2) Active Investing—The Active Investing platform is owned by SoFi Securities LLC. Clearing and custody of all securities are provided by APEX Clearing Corporation.

3) Cryptocurrency is offered by SoFi Digital Assets, LLC, a FinCEN registered Money Service Business.

For additional disclosures related to the SoFi Invest platforms described above, including state licensure of Sofi Digital Assets, LLC, please visit www.sofi.com/legal.
Neither the Investment Advisor Representatives of SoFi Wealth, nor the Registered Representatives of SoFi Securities are compensated for the sale of any product or service sold through any SoFi Invest platform. Information related to lending products contained herein should not be construed as an offer or pre-qualification for any loan product offered by SoFi Lending Corp and/or its affiliates.
Crypto: Bitcoin and other cryptocurrencies aren’t endorsed or guaranteed by any government, are volatile, and involve a high degree of risk. Consumer protection and securities laws don’t regulate cryptocurrencies to the same degree as traditional brokerage and investment products. Research and knowledge are essential prerequisites before engaging with any cryptocurrency. US regulators, including FINRA , the SEC , and the CFPB , have issued public advisories concerning digital asset risk. Cryptocurrency purchases should not be made with funds drawn from financial products including student loans, personal loans, mortgage refinancing, savings, retirement funds or traditional investments.
Third Party Brand Mentions: No brands or products mentioned are affiliated with SoFi, nor do they endorse or sponsor this article. Third party trademarks referenced herein are property of their respective owners.
Financial Tips & Strategies: The tips provided on this website are of a general nature and do not take into account your specific objectives, financial situation, and needs. You should always consider their appropriateness given your own circumstances.
SOIN21087

Source: sofi.com

Stock Market Today: Markets Settle Down, But Backdrop Remains Rosy

Monday’s blowout session that sent the Dow Jones Industrial Average and S&P 500 to new heights was followed by much calmer, more horizontal, trading on Tuesday.

But it wasn’t for a lack of additional positive ammunition following Friday’s blockbuster jobs report.

This morning’s Job Openings and Labor Turnover Survey (JOLTS) was another window into an improving employment situation, showing that U.S. job openings hit a two-year high in February. Also, the International Monetary Fund (IMF) upgraded its 2021 outlook for both U.S. economic growth (from 5.1% to 6.4%), and global economic expansion (from 5.5% to 6.0%).

Still, the major indices spent Tuesday digesting the prior session’s gains; the Dow slipped 0.3% to 33,430, the S&P 500 was off 0.1% to 4,073, and the Nasdaq Composite was marginally off to 13,698.

Recovery-oriented stocks were among the day’s individual winners, especially those in the restaurant industry. Yum Brands (YUM, +3.1%), Domino’s Pizza (DPZ, +2.4%) and Chipotle Mexican Grill (CMG, +2.4%) all finished solidly in the black.

Sign up for Kiplinger’s FREE Investing Weekly e-letter for stock, ETF and mutual fund recommendations, and other investing advice.

Other action in the stock market today:

  • The small-cap Russell 2000 declined by 0.3% to 2,259.
  • U.S. crude oil futures improved by 1.2% to $59.33 per barrel.
  • Gold futures also were higher, by 0.8%, to $1,743 per ounce.
  • Bitcoin prices closed 1.3% lower to $58,242. (Bitcoin trades 24 hours a day; prices reported here are as of 4 p.m. each trading day.)
stock chart for 040621stock chart for 040621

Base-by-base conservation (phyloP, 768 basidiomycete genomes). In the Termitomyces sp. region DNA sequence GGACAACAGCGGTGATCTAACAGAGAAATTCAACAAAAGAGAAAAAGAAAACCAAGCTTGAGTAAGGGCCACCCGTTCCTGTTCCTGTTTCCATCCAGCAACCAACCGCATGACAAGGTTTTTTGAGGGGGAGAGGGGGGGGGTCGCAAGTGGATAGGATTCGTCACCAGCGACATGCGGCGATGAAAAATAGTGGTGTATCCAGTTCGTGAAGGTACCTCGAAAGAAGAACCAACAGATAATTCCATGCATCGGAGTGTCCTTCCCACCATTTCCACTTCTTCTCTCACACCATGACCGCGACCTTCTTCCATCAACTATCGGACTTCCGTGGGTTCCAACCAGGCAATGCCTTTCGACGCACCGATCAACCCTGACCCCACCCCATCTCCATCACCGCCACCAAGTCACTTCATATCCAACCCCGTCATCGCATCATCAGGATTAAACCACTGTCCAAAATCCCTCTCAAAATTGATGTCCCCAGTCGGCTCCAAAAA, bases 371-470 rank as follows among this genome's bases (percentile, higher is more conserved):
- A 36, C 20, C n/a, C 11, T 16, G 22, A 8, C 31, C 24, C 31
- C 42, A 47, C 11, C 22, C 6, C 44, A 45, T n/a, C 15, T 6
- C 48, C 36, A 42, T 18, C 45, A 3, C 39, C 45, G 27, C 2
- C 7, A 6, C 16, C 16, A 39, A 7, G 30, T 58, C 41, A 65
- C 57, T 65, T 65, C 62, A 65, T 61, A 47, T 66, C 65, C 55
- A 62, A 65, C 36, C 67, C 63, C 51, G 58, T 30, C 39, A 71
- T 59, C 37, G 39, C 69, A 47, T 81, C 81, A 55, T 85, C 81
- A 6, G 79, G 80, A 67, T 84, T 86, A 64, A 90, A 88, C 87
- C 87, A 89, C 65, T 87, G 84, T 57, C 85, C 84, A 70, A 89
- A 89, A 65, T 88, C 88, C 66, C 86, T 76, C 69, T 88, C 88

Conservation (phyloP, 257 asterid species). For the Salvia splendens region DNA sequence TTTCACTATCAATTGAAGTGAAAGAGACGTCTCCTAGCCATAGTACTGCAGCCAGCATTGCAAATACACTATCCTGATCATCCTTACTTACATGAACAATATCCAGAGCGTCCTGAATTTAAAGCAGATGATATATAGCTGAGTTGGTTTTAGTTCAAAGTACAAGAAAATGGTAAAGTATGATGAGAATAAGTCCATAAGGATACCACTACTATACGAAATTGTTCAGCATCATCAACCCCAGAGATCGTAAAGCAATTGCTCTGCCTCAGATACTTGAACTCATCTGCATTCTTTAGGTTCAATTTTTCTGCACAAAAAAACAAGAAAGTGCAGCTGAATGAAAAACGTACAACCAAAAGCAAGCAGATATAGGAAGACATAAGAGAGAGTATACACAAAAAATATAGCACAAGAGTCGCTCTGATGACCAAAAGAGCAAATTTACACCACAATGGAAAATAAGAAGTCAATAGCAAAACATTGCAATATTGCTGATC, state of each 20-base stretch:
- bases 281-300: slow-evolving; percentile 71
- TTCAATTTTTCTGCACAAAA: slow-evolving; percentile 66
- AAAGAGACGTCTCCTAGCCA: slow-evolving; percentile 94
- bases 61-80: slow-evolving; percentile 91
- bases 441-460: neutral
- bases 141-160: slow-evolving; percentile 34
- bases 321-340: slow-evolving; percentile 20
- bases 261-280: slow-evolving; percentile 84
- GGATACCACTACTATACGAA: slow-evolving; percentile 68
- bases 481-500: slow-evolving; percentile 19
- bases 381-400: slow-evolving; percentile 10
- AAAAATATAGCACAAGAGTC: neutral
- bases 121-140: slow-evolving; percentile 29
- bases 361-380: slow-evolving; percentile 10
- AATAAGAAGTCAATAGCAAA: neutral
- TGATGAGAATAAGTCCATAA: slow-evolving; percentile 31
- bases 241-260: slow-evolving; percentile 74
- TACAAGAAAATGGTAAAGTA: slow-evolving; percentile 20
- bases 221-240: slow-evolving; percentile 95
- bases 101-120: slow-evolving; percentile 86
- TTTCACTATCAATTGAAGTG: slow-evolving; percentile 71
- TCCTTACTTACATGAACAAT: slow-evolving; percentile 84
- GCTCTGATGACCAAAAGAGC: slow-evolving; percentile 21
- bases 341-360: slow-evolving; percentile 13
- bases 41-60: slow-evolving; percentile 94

E-Commerce Can Still Get It Done

As great as “reopening plays” have been of late, don’t fall into the trap of thinking that all of 2020’s COVID-assisted trends are duds.

Take e-commerce, for instance.

While you might imagine a vaccinated America abandoning its keyboards for the malls, the smart money recognizes that COVID only further entrenched the already growing digital-spending trend, and they see further promise even as more people get ready to go out.

“The convenience offered by eCommerce will continue to be an important consideration to consumers as they return to travel and social activities, and those people who tried shopping online for the first time during COVID are likely to continue using these services with greater frequency moving forward,” says a team of Canaccord Genuity analysts.

Many of the best individual plays are the very same stocks that enjoyed a COVID lift, and some are considered among the market’s most innovative companies — an important quality that can drive outsized long-term returns.

But if you’re hesitant to put all your chips on one or two individual names that could get choppy over the short term, we don’t blame you, and we have a solution: e-commerce funds. Read on as we highlight nine e-commerce ETFs that leverage the growth in digital spending in a variety of ways, and explain how each one might suit different individual investors’ tastes.

Source: kiplinger.com

Stock Market Today: Stocks (and the Fed) Stay the Course

The market flipped between minor gains and losses throughout a fairly mundane Wednesday that the Federal Reserve failed to spice up.

This afternoon, the Fed released its minutes from the Federal Open Market Committee meeting in March, and officials expressed patience in keeping its easy monetary policy in place, believing it will be “some time” until its economic and price-stability goals are met.

“Without doubt, the March FOMC meeting minutes point to a desire to maintain a highly accommodative stance of monetary policy for the foreseeable future,” says Bob Miller, BlackRock’s head of Americas Fundamental Fixed Income. But he adds that “the March meeting also saw seven of 18 participants who did not think keeping the target policy range unchanged for three more years was appropriate.

“That’s now becoming too many voices to squelch. … We think this debate will unfold further as the economy (and inflation) strengthen in the coming months.”